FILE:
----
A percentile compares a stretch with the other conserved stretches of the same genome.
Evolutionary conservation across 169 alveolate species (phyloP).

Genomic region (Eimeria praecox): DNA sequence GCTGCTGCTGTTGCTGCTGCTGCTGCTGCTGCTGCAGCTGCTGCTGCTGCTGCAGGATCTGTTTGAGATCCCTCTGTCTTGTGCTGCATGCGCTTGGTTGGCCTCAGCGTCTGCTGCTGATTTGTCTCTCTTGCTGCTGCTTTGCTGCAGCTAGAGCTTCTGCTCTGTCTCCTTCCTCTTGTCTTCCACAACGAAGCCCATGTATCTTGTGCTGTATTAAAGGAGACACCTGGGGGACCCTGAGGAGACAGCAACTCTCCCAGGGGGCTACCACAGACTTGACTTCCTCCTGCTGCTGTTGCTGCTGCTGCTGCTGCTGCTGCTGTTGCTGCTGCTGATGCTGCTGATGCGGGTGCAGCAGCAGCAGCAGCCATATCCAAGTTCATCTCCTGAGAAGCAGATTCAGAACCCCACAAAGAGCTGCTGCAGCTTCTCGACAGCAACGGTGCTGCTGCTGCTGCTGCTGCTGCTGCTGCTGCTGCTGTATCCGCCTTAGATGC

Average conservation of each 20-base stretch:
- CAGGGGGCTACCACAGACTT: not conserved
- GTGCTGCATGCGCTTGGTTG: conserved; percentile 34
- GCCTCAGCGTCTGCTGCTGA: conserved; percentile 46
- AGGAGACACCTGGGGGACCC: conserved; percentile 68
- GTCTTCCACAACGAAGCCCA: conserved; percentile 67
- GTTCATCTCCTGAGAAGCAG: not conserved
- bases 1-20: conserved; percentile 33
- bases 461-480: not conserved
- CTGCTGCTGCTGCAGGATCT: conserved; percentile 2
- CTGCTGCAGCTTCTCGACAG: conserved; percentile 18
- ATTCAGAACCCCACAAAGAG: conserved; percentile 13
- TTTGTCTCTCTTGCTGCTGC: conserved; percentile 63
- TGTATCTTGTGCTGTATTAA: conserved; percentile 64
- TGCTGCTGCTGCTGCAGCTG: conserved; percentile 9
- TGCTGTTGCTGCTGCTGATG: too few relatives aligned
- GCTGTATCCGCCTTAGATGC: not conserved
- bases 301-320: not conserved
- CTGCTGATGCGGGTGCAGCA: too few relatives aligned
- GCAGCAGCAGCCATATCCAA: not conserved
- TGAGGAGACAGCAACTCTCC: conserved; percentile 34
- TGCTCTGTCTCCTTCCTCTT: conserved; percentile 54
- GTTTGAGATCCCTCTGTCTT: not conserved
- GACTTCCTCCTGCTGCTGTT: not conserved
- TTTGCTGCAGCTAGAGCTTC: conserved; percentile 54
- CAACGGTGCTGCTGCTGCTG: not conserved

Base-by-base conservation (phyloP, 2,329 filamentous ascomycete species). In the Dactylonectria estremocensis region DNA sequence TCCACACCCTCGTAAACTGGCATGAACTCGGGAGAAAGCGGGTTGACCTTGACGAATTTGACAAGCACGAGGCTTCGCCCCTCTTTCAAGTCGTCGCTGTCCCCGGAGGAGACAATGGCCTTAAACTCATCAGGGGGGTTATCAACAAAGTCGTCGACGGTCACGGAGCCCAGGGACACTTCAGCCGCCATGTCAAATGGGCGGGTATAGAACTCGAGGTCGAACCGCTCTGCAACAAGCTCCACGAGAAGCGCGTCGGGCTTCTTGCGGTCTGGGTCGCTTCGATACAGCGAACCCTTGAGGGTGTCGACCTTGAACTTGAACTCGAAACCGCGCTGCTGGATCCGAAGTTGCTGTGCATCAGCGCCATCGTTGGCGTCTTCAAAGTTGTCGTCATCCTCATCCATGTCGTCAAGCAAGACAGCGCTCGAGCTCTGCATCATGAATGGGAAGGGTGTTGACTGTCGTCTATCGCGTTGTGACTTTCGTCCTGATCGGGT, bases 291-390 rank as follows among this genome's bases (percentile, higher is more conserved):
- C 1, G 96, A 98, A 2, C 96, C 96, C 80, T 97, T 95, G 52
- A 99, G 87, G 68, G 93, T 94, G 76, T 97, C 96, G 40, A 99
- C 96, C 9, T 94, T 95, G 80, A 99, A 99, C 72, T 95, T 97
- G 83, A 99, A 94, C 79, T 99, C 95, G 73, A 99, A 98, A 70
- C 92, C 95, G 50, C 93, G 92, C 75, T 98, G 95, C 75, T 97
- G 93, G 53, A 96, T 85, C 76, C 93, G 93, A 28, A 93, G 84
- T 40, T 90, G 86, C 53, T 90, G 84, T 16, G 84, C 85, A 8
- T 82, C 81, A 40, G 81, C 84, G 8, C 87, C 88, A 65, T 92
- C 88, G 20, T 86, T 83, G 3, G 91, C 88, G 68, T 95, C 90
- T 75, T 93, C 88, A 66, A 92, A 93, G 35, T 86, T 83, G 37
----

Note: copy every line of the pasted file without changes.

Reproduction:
A percentile compares a stretch with the other conserved stretches of the same genome.
Evolutionary conservation across 169 alveolate species (phyloP).

Genomic region (Eimeria praecox): DNA sequence GCTGCTGCTGTTGCTGCTGCTGCTGCTGCTGCTGCAGCTGCTGCTGCTGCTGCAGGATCTGTTTGAGATCCCTCTGTCTTGTGCTGCATGCGCTTGGTTGGCCTCAGCGTCTGCTGCTGATTTGTCTCTCTTGCTGCTGCTTTGCTGCAGCTAGAGCTTCTGCTCTGTCTCCTTCCTCTTGTCTTCCACAACGAAGCCCATGTATCTTGTGCTGTATTAAAGGAGACACCTGGGGGACCCTGAGGAGACAGCAACTCTCCCAGGGGGCTACCACAGACTTGACTTCCTCCTGCTGCTGTTGCTGCTGCTGCTGCTGCTGCTGCTGTTGCTGCTGCTGATGCTGCTGATGCGGGTGCAGCAGCAGCAGCAGCCATATCCAAGTTCATCTCCTGAGAAGCAGATTCAGAACCCCACAAAGAGCTGCTGCAGCTTCTCGACAGCAACGGTGCTGCTGCTGCTGCTGCTGCTGCTGCTGCTGCTGCTGTATCCGCCTTAGATGC

Average conservation of each 20-base stretch:
- CAGGGGGCTACCACAGACTT: not conserved
- GTGCTGCATGCGCTTGGTTG: conserved; percentile 34
- GCCTCAGCGTCTGCTGCTGA: conserved; percentile 46
- AGGAGACACCTGGGGGACCC: conserved; percentile 68
- GTCTTCCACAACGAAGCCCA: conserved; percentile 67
- GTTCATCTCCTGAGAAGCAG: not conserved
- bases 1-20: conserved; percentile 33
- bases 461-480: not conserved
- CTGCTGCTGCTGCAGGATCT: conserved; percentile 2
- CTGCTGCAGCTTCTCGACAG: conserved; percentile 18
- ATTCAGAACCCCACAAAGAG: conserved; percentile 13
- TTTGTCTCTCTTGCTGCTGC: conserved; percentile 63
- TGTATCTTGTGCTGTATTAA: conserved; percentile 64
- TGCTGCTGCTGCTGCAGCTG: conserved; percentile 9
- TGCTGTTGCTGCTGCTGATG: too few relatives aligned
- GCTGTATCCGCCTTAGATGC: not conserved
- bases 301-320: not conserved
- CTGCTGATGCGGGTGCAGCA: too few relatives aligned
- GCAGCAGCAGCCATATCCAA: not conserved
- TGAGGAGACAGCAACTCTCC: conserved; percentile 34
- TGCTCTGTCTCCTTCCTCTT: conserved; percentile 54
- GTTTGAGATCCCTCTGTCTT: not conserved
- GACTTCCTCCTGCTGCTGTT: not conserved
- TTTGCTGCAGCTAGAGCTTC: conserved; percentile 54
- CAACGGTGCTGCTGCTGCTG: not conserved

Base-by-base conservation (phyloP, 2,329 filamentous ascomycete species). In the Dactylonectria estremocensis region DNA sequence TCCACACCCTCGTAAACTGGCATGAACTCGGGAGAAAGCGGGTTGACCTTGACGAATTTGACAAGCACGAGGCTTCGCCCCTCTTTCAAGTCGTCGCTGTCCCCGGAGGAGACAATGGCCTTAAACTCATCAGGGGGGTTATCAACAAAGTCGTCGACGGTCACGGAGCCCAGGGACACTTCAGCCGCCATGTCAAATGGGCGGGTATAGAACTCGAGGTCGAACCGCTCTGCAACAAGCTCCACGAGAAGCGCGTCGGGCTTCTTGCGGTCTGGGTCGCTTCGATACAGCGAACCCTTGAGGGTGTCGACCTTGAACTTGAACTCGAAACCGCGCTGCTGGATCCGAAGTTGCTGTGCATCAGCGCCATCGTTGGCGTCTTCAAAGTTGTCGTCATCCTCATCCATGTCGTCAAGCAAGACAGCGCTCGAGCTCTGCATCATGAATGGGAAGGGTGTTGACTGTCGTCTATCGCGTTGTGACTTTCGTCCTGATCGGGT, bases 291-390 rank as follows among this genome's bases (percentile, higher is more conserved):
- C 1, G 96, A 98, A 2, C 96, C 96, C 80, T 97, T 95, G 52
- A 99, G 87, G 68, G 93, T 94, G 76, T 97, C 96, G 40, A 99
- C 96, C 9, T 94, T 95, G 80, A 99, A 99, C 72, T 95, T 97
- G 83, A 99, A 94, C 79, T 99, C 95, G 73, A 99, A 98, A 70
- C 92, C 95, G 50, C 93, G 92, C 75, T 98, G 95, C 75, T 97
- G 93, G 53, A 96, T 85, C 76, C 93, G 93, A 28, A 93, G 84
- T 40, T 90, G 86, C 53, T 90, G 84, T 16, G 84, C 85, A 8
- T 82, C 81, A 40, G 81, C 84, G 8, C 87, C 88, A 65, T 92
- C 88, G 20, T 86, T 83, G 3, G 91, C 88, G 68, T 95, C 90
- T 75, T 93, C 88, A 66, A 92, A 93, G 35, T 86, T 83, G 37